“I’m not saying that we shouldn’t be outraged about what’s happened to women in the restaurant business or the entertainment industry, but shouldn’t the outrage be just as great when it comes to the sex industry and the human beings who are being trafficked?” Kelly said. “It’s just amazing to me we don’t have the same outrage. We have a public integrity unit that couldn’t find out who the sergeant was.
“We’ve come so far when it comes to child abuse, sexual assault, domestic violence and rape. Why don’t we realize that’s what’s taking place in the sex industry?”
Maybe it’s because those women are less valuable to society than the others.
The New Orleans City Council last week directed the City Planning Commission to hold hearings on a proposed limit on the number of strip clubs in the French Quarter, which might lead to a hard cap of 13. No one knows what that outcome will be.
Debbie Shinskie, respect life coordinator for the Archdiocese of New Orleans who regularly walks Bourbon Street with other members of the archdiocesan Human Trafficking Committee to reach out to female dancers, says she cannot understand the double standard of enforcement.
“If you’re serving bad food in a restaurant that leads to food poisoning, you would be closed down the next day,” Shinskie said. “But if you’re mistreating human beings, we turn the other way.”
Kelly says law enforcement has a bogus excuse for not enforcing the law. A state law prohibiting dancers under the age of 21 to perform nude in strip clubs has been challenged in court, but the city ordinance remains in full force. “It has never been challenged and has never been enjoined,” Kelly said.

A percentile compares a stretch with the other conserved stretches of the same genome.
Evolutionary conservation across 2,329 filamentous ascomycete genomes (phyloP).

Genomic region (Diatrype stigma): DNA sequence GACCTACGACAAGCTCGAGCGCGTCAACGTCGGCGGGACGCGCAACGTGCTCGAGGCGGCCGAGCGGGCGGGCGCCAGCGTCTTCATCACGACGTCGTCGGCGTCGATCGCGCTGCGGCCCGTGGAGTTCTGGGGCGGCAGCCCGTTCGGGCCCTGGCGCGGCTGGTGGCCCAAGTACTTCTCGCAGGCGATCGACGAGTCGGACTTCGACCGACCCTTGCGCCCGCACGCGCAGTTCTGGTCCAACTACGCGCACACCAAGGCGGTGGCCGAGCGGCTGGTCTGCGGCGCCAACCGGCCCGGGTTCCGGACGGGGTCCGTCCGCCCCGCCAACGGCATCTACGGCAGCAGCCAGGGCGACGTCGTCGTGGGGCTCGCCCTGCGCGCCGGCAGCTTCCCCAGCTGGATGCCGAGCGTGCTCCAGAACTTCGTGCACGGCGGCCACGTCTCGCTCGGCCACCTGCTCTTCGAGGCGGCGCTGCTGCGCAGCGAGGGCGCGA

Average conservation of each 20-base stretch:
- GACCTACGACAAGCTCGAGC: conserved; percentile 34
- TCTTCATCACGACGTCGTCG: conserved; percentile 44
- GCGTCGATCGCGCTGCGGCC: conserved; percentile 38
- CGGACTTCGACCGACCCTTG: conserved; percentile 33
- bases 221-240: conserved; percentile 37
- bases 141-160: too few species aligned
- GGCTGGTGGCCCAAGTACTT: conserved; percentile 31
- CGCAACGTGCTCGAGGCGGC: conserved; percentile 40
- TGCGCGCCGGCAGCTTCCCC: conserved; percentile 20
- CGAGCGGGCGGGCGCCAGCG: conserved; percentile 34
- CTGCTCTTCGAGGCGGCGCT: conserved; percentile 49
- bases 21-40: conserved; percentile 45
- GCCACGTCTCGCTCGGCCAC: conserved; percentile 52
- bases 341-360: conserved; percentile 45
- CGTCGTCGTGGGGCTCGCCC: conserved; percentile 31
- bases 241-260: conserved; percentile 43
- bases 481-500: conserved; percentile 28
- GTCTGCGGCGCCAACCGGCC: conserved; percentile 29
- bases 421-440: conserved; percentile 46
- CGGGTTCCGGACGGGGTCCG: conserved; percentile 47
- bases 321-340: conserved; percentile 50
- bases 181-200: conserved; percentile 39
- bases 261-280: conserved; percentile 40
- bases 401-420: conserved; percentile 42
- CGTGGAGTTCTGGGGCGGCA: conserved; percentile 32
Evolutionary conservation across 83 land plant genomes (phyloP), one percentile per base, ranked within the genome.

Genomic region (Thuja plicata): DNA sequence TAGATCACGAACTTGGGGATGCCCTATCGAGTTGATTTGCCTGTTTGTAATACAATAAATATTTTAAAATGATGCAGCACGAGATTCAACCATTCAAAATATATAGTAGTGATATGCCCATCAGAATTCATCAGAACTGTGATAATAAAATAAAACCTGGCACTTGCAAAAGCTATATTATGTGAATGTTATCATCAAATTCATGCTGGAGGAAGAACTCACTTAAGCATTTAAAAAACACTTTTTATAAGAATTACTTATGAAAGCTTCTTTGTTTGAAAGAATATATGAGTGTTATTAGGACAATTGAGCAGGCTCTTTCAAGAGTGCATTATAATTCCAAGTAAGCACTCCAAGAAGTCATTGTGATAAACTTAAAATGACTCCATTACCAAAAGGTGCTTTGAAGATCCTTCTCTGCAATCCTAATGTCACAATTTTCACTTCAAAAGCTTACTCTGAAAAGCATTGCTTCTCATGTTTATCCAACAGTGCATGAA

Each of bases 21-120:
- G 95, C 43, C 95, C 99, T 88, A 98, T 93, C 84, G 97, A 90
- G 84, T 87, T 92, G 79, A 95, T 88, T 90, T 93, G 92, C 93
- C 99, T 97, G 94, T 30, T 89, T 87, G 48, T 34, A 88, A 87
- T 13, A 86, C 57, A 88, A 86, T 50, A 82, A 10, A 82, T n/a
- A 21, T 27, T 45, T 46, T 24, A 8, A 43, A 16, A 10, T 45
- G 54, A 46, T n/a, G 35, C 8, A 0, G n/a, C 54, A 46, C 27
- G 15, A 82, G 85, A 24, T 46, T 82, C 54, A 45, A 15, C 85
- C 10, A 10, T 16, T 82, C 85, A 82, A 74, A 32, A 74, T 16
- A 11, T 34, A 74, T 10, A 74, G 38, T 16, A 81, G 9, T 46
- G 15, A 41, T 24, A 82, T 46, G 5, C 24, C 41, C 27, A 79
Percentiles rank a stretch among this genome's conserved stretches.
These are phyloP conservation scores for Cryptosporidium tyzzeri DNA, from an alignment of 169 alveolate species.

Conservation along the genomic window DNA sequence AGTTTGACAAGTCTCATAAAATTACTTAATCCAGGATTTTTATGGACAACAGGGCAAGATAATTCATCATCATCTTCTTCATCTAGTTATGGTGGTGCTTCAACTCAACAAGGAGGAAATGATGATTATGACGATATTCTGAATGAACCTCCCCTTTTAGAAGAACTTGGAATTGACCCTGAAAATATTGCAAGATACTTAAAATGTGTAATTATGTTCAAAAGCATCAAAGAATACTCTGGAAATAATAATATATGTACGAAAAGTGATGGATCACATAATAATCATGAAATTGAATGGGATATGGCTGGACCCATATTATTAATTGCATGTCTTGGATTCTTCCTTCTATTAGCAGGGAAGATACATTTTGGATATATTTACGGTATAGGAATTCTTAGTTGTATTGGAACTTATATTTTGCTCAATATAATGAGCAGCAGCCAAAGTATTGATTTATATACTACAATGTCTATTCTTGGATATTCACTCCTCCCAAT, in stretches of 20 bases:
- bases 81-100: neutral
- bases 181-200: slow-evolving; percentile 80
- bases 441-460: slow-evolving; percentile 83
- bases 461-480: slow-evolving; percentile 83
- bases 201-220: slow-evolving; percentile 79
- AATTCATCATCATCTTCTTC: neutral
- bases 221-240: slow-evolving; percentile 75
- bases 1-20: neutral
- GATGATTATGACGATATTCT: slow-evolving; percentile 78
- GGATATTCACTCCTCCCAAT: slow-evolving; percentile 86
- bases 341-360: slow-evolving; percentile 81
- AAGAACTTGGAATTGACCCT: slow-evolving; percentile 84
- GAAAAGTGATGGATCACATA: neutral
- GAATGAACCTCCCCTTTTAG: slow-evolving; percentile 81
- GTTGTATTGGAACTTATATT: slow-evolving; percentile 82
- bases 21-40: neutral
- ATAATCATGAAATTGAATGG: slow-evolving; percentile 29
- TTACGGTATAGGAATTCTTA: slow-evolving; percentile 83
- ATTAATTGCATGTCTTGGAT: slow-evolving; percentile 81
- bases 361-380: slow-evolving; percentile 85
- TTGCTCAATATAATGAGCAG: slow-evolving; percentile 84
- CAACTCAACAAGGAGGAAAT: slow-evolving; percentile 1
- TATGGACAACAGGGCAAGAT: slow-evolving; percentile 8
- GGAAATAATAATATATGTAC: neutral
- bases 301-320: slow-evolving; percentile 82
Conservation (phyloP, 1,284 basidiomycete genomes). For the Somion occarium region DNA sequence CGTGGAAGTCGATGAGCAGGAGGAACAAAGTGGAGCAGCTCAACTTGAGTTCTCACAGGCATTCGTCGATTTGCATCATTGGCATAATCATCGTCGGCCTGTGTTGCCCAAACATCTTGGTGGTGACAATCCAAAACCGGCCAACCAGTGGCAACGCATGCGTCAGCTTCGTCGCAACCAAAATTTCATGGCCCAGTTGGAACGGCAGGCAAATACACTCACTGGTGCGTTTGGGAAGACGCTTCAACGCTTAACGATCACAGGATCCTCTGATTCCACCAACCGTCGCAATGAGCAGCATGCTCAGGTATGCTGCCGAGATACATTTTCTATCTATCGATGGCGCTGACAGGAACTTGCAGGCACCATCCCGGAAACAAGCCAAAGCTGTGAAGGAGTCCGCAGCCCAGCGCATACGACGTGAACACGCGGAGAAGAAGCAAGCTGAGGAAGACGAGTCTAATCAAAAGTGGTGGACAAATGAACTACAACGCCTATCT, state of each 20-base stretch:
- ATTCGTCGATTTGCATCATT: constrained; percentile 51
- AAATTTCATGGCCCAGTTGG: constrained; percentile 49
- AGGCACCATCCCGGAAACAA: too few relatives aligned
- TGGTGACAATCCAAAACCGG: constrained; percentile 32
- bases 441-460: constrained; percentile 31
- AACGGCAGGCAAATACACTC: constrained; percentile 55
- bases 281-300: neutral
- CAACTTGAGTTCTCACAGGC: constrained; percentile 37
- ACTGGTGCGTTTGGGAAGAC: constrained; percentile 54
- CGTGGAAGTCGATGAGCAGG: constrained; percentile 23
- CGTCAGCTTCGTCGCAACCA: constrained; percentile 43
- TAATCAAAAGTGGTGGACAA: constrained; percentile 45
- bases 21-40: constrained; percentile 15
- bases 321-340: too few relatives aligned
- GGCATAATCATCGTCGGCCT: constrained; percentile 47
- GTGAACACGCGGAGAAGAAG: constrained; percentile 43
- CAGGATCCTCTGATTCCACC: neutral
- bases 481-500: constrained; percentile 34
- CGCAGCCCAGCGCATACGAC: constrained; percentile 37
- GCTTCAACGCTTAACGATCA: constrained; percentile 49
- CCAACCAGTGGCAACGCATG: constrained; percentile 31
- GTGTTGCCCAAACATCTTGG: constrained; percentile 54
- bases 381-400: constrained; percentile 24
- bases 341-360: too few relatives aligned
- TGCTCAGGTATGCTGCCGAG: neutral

Ray Palazzolo, the senior general manager of Temptations and three other Bourbon Street clubs, told the T-P the pimp and prostitution problem on Bourbon Street is the worst he’s seen in his 20 years as a manager.
“What a comment,” Kelly said.
It was in Palazzolo’s club, Temptations, that 19-year-old Jasilas Wright was dancing when she was recruited by a pimp. She later was killed when she jumped out of moving car on I-10 in Metairie and was run over by other vehicles. Wright was trying to break free from a pimp who was taking her to Texas to continue trafficking her.
Kelly said in the last year, Covenant House has sheltered at least 90 human trafficking victims. There may be others who have chosen not to come forward, “so we know that number is greater than 90.”
“Pimps are preying on the young and the vulnerable,” Kelly said. “This is modern slavery. This is human trafficking.”
The police force being undermanned is an excuse, Kelly said. Clubs could be charged a fee that could be used to pay for undercover police or special inspectors. “That’s an easy fix,” Kelly said.
Then there are other remedies, such as unleashing city health, tax and building inspectors to look for code violations.
“Law enforcement needs to take the lead, but there are also health inspectors and building inspectors and tax inspectors,” Kelly said. “Are we using all of our resources to make sure the most young and vulnerable are not falling in with human trafficking or being used for the commercial sex industry? Some of the clubs reported less revenue than the rent they pay. You can send in inspectors to look at their revenues.”
Really, it comes down to one question: Who cares?
Peter Finney Jr. can be reached at firstname.lastname@example.org.